G. Matthew Adkins. The Idea of the Sciences in the French Enlightenment: A Reinterpretation. Lanham: Rowman & Littlefield, 2014. 174 pp. $70.00 (cloth), ISBN 978-1-61149-474-7.
Reviewed by Jeremy Caradonna (University of Alberta)
Published on H-Albion (March, 2014)
Commissioned by Jeffrey R. Wigelsworth (Red Deer College)
G. Matthew Adkins’s The Idea of the Sciences in the French Enlightenment is a short, unfocused, and mostly under-stimulating perusal of the sciences in eighteenth-century France. The book takes on the hefty task of figuring out not only the “idea of the sciences” in the Enlightenment, but also “what happened to the idea as the crises of France worsened and precipitated a revolution” (p. 2). The author’s stated goal is to “reinterpret” the Enlightenment’s obsession with natural philosophy and to understand how the latter affected the origins and course of the Revolution--a mammoth task for a book that has less than 150 pages of actual text. It seems to this reviewer, at least, that the author fails to fulfill the essential promises of the introduction.
This book is less of a coherent monograph and more of a loosely related collection of essays. Chapter 1 deals with Samuel Sorbière and the origins of the Academy of Sciences; chapter 2 focuses on Bernard de Fontenelle’s academic eulogies; chapter 3 centers on Turgot, Voltaire, and the “crisis of the monarchy” in the middle decades of the century; chapter 4 hones in on the career of Condorcet; and chapter 5 purports to focus on the sciences during the French Revolution, but is really just an extension of the author’s discussion of Condorcet’s life. The epilogue is merely a few pages long and does little to tie together the different strands of the blurry argument. The author seems to have cherry-picked particular episodes from the Enlightenment in the hopes of reinterpreting the whole period, but the lasting feeling is having done math on a broken calculator: the correct buttons might be getting pushed, but it is impossible to know what it all adds up to.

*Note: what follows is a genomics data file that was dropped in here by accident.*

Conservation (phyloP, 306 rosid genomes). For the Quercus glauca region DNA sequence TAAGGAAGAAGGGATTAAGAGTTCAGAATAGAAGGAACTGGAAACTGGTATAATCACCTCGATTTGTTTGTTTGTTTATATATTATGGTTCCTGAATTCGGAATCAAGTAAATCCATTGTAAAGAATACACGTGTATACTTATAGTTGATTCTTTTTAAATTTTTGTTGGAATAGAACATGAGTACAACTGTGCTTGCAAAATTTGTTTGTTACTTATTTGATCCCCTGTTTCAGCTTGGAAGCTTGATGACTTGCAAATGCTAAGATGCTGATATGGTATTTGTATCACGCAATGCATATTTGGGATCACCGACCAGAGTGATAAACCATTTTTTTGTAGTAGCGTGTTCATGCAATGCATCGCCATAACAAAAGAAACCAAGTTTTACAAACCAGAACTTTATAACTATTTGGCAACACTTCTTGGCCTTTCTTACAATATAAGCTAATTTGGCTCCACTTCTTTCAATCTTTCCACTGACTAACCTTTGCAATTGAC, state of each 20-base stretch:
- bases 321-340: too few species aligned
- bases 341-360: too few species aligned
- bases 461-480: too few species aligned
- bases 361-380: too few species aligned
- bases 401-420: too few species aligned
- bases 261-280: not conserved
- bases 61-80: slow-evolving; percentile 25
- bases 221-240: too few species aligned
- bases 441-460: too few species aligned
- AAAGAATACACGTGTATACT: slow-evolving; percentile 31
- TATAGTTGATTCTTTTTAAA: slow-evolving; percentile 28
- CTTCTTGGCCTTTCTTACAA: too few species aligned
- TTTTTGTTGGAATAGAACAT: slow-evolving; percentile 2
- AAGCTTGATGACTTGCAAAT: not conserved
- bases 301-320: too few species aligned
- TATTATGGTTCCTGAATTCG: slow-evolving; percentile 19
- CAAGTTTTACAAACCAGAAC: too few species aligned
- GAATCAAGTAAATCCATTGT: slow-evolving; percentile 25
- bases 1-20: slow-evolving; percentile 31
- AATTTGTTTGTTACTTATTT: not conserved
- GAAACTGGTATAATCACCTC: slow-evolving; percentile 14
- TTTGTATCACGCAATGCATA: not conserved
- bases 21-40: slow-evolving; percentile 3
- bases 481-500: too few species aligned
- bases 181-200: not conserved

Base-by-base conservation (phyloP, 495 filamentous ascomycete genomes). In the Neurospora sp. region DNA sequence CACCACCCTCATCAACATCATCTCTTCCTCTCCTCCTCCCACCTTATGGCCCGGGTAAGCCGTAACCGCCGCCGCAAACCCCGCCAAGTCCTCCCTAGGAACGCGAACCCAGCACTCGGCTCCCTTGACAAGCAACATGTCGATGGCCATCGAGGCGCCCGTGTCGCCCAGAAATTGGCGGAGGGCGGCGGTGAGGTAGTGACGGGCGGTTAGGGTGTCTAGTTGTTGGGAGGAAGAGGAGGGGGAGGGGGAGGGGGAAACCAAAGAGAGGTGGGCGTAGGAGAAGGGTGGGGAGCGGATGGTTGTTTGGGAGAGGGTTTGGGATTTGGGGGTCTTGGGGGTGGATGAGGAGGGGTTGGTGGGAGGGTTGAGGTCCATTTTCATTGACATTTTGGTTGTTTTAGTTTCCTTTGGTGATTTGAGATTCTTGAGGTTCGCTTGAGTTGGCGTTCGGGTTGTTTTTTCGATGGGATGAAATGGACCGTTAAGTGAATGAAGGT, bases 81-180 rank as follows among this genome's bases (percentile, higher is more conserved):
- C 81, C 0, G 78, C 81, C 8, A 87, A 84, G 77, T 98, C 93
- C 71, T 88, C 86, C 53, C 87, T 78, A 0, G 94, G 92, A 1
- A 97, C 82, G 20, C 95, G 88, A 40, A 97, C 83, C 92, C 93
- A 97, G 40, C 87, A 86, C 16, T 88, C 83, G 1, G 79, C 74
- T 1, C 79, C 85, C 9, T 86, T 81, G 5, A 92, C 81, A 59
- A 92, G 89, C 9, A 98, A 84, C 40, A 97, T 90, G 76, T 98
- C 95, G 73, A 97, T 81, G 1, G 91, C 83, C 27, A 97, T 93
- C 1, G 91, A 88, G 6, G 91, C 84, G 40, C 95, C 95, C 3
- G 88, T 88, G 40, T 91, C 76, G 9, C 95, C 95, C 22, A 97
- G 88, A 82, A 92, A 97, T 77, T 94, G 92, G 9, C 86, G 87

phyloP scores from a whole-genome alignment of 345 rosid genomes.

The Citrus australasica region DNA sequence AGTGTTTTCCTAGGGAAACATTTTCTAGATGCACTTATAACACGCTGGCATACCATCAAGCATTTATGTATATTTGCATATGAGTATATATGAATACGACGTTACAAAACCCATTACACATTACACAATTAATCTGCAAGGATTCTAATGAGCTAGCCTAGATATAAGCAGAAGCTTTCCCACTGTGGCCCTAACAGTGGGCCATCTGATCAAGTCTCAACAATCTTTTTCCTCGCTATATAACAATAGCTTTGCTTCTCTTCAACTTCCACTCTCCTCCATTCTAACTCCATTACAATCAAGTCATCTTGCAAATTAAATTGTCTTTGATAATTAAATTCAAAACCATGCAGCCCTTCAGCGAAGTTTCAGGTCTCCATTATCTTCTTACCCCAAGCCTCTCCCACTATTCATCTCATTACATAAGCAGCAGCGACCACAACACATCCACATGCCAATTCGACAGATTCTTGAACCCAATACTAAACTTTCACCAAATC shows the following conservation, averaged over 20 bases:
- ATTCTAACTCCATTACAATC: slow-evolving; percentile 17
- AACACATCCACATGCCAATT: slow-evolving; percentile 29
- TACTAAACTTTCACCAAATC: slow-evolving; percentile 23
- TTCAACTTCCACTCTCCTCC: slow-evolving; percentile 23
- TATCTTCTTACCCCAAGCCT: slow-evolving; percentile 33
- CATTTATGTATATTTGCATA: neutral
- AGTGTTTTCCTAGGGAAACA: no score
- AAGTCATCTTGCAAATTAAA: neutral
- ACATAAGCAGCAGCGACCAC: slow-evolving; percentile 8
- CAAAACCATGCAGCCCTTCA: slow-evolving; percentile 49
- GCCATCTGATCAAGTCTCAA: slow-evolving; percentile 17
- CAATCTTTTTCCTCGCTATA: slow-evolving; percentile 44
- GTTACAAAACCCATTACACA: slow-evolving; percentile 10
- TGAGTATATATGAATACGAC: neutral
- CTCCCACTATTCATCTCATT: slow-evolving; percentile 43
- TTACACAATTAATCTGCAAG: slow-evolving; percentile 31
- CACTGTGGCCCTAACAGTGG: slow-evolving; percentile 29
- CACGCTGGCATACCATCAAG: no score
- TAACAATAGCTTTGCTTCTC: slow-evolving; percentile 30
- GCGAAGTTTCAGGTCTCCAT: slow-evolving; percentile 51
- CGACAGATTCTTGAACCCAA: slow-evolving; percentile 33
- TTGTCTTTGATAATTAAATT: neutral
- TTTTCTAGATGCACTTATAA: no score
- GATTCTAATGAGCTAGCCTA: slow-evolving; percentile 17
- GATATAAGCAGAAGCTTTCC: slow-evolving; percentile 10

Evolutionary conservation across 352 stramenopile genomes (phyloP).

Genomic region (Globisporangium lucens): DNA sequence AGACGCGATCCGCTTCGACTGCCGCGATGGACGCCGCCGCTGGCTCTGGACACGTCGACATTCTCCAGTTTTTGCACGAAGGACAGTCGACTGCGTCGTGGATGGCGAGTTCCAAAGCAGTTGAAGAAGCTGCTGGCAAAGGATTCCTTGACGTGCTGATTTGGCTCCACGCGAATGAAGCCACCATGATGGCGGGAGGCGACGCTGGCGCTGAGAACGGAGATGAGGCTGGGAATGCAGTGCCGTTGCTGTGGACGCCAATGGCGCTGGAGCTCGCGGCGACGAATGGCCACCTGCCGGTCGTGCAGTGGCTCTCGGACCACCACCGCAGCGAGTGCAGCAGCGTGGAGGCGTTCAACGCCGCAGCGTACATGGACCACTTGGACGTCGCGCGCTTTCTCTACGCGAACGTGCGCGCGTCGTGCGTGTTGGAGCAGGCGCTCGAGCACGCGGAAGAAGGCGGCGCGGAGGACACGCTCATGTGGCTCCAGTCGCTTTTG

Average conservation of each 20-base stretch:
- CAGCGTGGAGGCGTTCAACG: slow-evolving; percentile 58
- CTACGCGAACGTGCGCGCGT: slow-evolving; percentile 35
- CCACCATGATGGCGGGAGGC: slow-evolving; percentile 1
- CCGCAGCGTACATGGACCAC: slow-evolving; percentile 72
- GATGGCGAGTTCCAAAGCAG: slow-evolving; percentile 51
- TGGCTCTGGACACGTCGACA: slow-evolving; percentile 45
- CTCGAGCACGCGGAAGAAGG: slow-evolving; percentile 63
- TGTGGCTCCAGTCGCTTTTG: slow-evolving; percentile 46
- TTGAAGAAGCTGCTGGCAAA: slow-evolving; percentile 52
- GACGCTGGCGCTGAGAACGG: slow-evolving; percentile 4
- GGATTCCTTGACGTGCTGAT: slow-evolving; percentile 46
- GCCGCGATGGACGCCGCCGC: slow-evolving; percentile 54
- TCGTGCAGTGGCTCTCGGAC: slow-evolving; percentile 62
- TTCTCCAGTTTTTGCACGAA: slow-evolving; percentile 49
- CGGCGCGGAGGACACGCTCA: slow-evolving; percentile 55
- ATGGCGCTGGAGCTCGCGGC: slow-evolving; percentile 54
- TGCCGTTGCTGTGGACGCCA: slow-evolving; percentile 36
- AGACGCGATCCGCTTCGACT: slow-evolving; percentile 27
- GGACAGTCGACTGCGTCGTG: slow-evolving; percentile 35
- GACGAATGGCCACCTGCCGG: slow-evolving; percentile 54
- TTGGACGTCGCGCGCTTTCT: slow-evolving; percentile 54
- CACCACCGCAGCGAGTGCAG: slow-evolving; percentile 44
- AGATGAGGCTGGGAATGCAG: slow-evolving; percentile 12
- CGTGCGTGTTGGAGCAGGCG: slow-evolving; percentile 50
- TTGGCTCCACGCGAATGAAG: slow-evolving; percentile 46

Immediately striking here is the fact that Adkins takes an author-centric approach to the Enlightenment, which very much contrasts with the practice- or culture- or institution-based approach of recent historians. Daniel Roche analyzed the academies and their intellectual practices, and provided a prosopography of French academicians; Charles C. Gillispie tried to understand the myriad ways in which the French crown exploited the natural sciences; Margaret Jacob has looked at Masonic Lodges and the culture of natural knowledge in northern Europe, as has Paula Findlen in the Italian context; and my work has focused on intellectual prize competitions organized by Parisian and provincial academies. In some ways, Adkins’s approach is reminiscent of Jonathan I. Israel’s recent (and spirited) revival of intellectual history, with its shameless focus on ideas and philosophers (Democratic Enlightenment: Philosophy, Revolution, and Human Rights, 1750-1790 ). But the difference is that Israel draws on untapped archival resources, offers a truly novel interpretation of the Enlightenment, based on Spinoza and the importance of the Low Countries; and does so in a comprehensive three-volume attack. But even if Israel’s books have received heavy scrutiny, one can at least marvel at his learning and his ambitious academic pursuits. The work of Adkins, in contrast, is underwhelming precisely because it treads over such familiar territory without offering much that is new, let alone a complete “reinterpretation” of the sciences in the Enlightenment.
Perhaps the only figure here that might be unfamiliar to historians of the period is Sorbière, the enterprising philosophical organizer who tried to convince the French crown in the mid-seventeenth century that the sciences could provide practical support for the state. He is widely regarded as one of the grandfathers of the Paris Academy of Sciences, but Adkins has difficulty relating this figure to the broader scope of the book. It is in the opening chapter, however, that the author comes the closest to staking out a clearly defined thesis. The argument seems to be that there was a revival in Neostoicism in the years around 1700, which was a philosophical movement that stressed tranquility and constancy in one’s own person, but also had implications for social and political life. For Sorbière and other Neostoics, apparently, the pursuit of natural knowledge led to moral advancement. That is, being a man of science made one a better person and improved society and the political sphere. Science was not just about science but also about cultivation of the self, based on the values once held dear by the ancient Stoics: discipline, clarity, constancy, pragmatism, and harmony.